En español | Festivities and family gatherings will punctuate the holiday season through New Year's Day. Even in families with generally good relationships, touchy issues can crop up for parents of millennials, especially those who want a holiday trip with friends or have kiddies of their own and in-laws.
While decades of cherished memories warm our hearts, the growing family means that some of those traditions must change to accommodate the wishes and plans of our adult children. So, how to plan celebrations without setting ourselves up for hurt and disappointment when plans don't turn out the way we expected? I checked in with Kathy McCoy, a family therapist and author of several books, including Making Peace With Your Adult Children.
Commit to being flexible and minimizing expectations. "It's a good way to start and avoid hurt feelings on both sides," McCoy says.
Put yourself in your adult child's place. "Young marrieds are often torn," McCoy says. "They may have in-laws and divorced parents and are trying to please everyone. Ask yourself, 'How can I enjoy my child and at the same time not put undue stress on them?' "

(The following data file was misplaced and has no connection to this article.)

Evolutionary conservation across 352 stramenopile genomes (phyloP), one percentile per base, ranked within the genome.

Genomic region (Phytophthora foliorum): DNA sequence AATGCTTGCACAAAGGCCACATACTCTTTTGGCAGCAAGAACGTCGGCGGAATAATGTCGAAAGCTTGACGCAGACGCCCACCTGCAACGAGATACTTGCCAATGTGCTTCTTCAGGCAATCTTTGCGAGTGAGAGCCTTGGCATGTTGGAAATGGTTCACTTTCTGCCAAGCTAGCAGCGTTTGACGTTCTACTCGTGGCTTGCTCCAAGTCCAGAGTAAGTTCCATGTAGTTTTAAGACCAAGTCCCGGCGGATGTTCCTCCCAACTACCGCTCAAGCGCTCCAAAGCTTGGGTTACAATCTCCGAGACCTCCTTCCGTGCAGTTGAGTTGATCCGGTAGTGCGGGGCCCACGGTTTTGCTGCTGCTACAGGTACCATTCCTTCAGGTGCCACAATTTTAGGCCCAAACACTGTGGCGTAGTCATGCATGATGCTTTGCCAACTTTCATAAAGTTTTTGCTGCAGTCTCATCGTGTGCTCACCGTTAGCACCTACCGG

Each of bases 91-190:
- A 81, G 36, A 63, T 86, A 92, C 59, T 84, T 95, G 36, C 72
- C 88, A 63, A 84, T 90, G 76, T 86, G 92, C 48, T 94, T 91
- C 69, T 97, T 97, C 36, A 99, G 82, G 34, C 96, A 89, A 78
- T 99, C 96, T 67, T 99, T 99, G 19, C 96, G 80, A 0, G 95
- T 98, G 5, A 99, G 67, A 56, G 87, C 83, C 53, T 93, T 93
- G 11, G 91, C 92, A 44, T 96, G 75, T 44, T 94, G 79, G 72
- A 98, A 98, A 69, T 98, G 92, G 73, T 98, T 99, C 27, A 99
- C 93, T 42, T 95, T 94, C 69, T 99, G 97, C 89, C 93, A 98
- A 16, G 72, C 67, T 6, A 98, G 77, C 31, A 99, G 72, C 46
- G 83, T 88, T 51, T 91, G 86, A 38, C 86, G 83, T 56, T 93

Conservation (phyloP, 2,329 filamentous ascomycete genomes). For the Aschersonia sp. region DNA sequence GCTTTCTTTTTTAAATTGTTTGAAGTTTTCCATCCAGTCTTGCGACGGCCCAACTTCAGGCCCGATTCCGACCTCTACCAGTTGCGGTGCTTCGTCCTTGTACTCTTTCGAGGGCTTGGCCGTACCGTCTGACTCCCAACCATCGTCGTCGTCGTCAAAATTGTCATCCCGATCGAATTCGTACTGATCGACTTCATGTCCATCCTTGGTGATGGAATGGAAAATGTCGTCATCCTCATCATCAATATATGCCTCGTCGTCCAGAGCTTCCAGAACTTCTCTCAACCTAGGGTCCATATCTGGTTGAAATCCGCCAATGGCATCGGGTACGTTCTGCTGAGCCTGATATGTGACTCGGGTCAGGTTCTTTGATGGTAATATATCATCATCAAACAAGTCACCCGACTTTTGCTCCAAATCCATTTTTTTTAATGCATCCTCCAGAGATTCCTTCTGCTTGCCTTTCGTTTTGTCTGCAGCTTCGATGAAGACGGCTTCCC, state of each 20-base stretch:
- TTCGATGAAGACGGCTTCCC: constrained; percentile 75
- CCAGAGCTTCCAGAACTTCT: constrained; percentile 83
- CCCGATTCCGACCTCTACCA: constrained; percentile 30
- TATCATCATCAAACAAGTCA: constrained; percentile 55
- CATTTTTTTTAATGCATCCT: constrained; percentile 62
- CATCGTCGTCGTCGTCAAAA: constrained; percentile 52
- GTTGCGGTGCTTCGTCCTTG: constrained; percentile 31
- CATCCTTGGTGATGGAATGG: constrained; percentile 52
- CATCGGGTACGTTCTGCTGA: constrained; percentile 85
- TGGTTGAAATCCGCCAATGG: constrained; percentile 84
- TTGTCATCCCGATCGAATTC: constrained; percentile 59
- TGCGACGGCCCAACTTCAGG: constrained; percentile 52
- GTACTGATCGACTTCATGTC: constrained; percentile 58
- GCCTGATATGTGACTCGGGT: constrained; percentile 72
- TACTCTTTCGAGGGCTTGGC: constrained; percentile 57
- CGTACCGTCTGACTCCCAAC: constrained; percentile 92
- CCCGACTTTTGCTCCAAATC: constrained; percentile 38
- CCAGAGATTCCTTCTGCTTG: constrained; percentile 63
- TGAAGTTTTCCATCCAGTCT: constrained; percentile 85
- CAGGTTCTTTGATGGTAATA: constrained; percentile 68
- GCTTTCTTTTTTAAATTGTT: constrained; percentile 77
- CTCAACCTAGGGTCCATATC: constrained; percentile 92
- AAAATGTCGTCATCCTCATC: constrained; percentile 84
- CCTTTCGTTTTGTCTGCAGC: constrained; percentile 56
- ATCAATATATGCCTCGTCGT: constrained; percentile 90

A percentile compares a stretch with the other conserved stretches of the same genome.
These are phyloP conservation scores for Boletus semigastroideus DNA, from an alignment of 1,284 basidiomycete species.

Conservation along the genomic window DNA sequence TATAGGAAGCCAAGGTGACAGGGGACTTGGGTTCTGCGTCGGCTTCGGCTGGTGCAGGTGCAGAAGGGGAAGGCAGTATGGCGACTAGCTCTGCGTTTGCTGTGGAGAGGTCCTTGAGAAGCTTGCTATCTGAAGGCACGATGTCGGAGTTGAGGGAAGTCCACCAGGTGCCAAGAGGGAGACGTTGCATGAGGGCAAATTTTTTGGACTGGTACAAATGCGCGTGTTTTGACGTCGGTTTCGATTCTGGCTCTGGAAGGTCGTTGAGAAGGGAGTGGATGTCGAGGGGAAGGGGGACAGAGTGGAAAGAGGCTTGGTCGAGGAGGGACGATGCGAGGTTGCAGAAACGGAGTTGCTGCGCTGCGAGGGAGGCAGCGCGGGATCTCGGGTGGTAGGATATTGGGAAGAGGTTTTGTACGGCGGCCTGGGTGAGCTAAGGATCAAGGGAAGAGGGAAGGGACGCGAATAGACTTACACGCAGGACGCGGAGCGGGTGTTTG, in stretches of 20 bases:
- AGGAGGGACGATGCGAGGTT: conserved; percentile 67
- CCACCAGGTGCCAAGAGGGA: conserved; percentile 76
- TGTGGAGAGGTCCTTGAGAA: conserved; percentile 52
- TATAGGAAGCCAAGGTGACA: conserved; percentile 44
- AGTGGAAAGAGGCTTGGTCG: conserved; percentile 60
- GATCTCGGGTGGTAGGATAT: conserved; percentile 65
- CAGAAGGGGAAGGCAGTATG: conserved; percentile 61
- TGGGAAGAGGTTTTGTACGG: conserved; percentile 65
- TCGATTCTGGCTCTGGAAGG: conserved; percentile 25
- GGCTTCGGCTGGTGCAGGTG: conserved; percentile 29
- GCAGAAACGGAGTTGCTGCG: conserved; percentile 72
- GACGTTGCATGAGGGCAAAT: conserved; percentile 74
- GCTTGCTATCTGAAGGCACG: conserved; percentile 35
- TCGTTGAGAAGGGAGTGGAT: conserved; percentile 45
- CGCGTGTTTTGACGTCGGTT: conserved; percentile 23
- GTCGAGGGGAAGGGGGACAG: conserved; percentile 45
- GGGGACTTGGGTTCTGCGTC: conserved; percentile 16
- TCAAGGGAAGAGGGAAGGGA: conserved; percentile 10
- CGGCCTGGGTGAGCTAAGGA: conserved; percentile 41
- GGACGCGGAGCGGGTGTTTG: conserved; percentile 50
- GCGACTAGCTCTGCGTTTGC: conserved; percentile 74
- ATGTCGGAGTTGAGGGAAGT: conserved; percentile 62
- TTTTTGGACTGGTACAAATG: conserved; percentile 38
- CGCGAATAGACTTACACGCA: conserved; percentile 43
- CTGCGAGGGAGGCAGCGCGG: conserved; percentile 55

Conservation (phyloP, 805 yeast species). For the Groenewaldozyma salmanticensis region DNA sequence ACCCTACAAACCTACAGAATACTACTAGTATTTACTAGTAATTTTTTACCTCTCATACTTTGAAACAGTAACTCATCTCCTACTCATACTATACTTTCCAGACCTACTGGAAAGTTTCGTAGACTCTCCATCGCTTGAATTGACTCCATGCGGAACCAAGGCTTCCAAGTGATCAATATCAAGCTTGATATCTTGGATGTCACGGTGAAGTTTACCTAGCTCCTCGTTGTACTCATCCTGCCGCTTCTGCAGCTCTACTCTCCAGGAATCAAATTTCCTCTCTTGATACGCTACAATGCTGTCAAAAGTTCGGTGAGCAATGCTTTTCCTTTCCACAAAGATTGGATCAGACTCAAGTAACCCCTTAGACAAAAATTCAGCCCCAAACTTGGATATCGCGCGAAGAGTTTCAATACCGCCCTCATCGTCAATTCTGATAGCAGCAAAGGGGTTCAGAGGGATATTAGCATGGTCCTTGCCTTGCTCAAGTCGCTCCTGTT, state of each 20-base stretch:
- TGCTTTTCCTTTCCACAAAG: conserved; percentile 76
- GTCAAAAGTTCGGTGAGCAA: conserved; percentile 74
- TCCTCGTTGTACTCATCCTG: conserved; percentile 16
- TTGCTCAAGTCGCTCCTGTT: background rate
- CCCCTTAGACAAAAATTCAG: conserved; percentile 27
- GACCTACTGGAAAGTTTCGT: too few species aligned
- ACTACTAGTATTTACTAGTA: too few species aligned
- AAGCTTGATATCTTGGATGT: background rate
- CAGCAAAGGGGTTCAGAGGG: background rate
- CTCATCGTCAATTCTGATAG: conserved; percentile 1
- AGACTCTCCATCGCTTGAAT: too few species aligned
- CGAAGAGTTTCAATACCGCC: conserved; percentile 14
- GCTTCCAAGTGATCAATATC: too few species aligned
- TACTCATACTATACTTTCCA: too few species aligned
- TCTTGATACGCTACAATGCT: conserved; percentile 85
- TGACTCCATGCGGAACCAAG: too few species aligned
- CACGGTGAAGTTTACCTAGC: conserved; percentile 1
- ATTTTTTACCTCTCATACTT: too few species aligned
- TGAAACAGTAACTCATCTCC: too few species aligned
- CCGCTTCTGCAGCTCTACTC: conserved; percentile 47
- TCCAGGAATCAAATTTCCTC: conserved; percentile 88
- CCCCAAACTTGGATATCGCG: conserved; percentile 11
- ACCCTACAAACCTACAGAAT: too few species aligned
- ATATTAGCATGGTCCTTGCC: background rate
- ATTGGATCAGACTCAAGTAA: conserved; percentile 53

Speak up now. Ask your adult children ahead of time what will work for them instead of imposing a plan on them. Suggested phrasing: "What's going to work for you this year so we all can have a good holiday?"
Find a compromise. McCoy has a friend whose daughter and her husband have very busy lives and want to spend Christmas Eve and Day alone with their small children, making their own memories. So McCoy's friend opens presents with her daughter and grandchildren on Dec. 23.
Make new traditions. Now on Dec. 25 that same woman and her husband lounge around the house in their pajamas reading and order in Chinese food. "After some initial disappointment, she actually finds the day is divine," McCoy says.
Call a truce. Relationships that are already fraught can be particularly tough during holidays. "Perhaps your child married someone you don't like," McCoy says. "At least extend an invitation to the adult child and spouse. Whatever they decide, it's critical to show a willingness to be inclusive; to not do that is taking a step toward estrangement."
As Elsa sings in Frozen, "Let it go." If the season doesn't fulfill your dreams, don't hang onto resentment into January and beyond. "We have no power over the choices our adult children make," McCoy says. "However, we do have control over our reactions to the choices. If we can let go — even a little — of our expectations that our children will be more attentive, we can give ourselves the freedom to enjoy life without them or to enjoy them more when they do call or visit."
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